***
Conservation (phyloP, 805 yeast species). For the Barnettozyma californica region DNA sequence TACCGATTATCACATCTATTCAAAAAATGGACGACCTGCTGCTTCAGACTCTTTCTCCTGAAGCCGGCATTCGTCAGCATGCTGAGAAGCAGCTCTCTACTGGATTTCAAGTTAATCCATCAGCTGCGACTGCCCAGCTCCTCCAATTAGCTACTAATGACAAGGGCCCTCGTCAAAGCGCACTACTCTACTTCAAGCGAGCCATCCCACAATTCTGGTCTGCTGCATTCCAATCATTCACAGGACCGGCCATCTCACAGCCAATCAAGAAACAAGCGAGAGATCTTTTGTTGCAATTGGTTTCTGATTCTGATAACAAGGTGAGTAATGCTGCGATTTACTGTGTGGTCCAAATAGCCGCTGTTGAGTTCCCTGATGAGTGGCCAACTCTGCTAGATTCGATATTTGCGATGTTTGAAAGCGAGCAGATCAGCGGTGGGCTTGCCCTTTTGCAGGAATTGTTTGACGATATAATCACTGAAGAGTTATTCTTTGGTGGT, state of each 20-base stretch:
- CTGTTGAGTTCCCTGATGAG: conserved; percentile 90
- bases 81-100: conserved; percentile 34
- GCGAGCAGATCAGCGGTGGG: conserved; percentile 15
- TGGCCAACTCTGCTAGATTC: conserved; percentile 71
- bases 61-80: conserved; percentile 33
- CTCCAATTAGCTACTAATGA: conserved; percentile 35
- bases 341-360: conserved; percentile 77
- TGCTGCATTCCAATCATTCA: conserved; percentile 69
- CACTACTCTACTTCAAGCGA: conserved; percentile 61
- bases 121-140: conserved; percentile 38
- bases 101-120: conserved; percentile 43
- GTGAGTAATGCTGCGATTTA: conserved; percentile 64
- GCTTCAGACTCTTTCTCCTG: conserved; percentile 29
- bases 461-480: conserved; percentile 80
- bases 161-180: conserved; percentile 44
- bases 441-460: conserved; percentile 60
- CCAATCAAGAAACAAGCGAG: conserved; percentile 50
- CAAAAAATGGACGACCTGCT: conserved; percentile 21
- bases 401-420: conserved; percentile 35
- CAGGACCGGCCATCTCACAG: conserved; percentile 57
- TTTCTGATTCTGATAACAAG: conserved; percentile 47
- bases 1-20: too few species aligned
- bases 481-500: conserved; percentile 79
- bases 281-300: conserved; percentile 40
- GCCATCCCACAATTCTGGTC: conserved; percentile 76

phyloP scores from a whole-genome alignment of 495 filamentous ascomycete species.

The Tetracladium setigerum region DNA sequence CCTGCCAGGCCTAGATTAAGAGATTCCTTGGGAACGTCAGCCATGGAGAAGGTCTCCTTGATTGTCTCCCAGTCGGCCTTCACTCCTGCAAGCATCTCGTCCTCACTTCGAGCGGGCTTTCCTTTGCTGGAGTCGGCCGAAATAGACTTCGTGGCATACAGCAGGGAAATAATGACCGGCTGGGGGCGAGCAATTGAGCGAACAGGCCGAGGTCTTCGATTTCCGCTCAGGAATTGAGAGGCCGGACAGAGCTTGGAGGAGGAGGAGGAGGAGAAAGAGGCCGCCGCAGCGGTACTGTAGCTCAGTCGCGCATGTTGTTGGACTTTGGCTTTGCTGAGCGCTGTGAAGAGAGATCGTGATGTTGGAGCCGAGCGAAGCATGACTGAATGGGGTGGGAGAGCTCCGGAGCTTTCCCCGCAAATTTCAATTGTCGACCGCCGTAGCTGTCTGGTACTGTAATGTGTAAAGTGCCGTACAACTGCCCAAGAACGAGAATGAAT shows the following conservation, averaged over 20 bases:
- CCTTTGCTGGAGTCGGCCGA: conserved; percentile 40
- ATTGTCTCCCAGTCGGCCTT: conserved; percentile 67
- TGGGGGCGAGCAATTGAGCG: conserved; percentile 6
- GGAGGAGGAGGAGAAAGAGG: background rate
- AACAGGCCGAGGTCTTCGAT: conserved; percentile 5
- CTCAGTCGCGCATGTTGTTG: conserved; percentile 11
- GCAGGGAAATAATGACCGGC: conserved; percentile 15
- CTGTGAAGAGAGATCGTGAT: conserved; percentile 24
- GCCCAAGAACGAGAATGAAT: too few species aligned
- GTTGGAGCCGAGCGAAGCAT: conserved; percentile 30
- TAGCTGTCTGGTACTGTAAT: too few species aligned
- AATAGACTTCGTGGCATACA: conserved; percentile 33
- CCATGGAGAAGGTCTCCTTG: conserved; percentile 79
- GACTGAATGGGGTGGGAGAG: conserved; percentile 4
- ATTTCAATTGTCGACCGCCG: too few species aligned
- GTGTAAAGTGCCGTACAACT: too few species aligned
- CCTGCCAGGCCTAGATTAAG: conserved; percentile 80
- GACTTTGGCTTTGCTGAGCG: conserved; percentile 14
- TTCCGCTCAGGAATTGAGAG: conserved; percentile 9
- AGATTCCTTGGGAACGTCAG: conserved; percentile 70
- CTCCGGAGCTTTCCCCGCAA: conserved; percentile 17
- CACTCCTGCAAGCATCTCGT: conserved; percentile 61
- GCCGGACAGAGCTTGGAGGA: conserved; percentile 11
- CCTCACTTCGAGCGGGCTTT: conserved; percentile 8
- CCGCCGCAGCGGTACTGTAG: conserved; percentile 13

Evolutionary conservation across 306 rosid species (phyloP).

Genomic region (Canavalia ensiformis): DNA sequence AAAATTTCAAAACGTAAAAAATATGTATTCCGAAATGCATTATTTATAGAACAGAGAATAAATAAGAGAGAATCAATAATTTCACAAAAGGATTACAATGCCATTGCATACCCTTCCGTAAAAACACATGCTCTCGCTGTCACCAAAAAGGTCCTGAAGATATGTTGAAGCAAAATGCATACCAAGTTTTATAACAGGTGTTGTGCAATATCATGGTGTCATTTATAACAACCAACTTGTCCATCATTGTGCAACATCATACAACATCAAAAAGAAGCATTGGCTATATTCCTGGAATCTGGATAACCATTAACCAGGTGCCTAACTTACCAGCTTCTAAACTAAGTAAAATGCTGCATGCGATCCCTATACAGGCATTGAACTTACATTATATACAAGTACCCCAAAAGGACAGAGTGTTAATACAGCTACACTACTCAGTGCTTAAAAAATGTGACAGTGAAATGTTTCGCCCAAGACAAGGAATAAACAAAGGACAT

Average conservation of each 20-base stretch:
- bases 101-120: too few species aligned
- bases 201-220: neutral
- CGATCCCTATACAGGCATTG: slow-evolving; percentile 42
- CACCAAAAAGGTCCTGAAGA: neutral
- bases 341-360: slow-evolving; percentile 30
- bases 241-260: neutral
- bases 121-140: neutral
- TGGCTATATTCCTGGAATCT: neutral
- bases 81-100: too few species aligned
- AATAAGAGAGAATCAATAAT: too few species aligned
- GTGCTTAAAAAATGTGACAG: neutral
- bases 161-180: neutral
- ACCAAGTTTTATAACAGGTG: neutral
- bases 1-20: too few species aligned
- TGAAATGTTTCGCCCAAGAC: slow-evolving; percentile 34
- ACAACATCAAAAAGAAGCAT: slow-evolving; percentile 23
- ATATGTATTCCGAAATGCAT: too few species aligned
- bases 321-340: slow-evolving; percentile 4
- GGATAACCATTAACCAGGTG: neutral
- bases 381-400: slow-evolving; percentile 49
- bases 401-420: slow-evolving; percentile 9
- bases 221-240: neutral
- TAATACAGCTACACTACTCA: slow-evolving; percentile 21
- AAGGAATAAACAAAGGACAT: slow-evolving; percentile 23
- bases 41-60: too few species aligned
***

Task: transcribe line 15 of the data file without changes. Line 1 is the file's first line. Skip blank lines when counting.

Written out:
- bases 461-480: conserved; percentile 80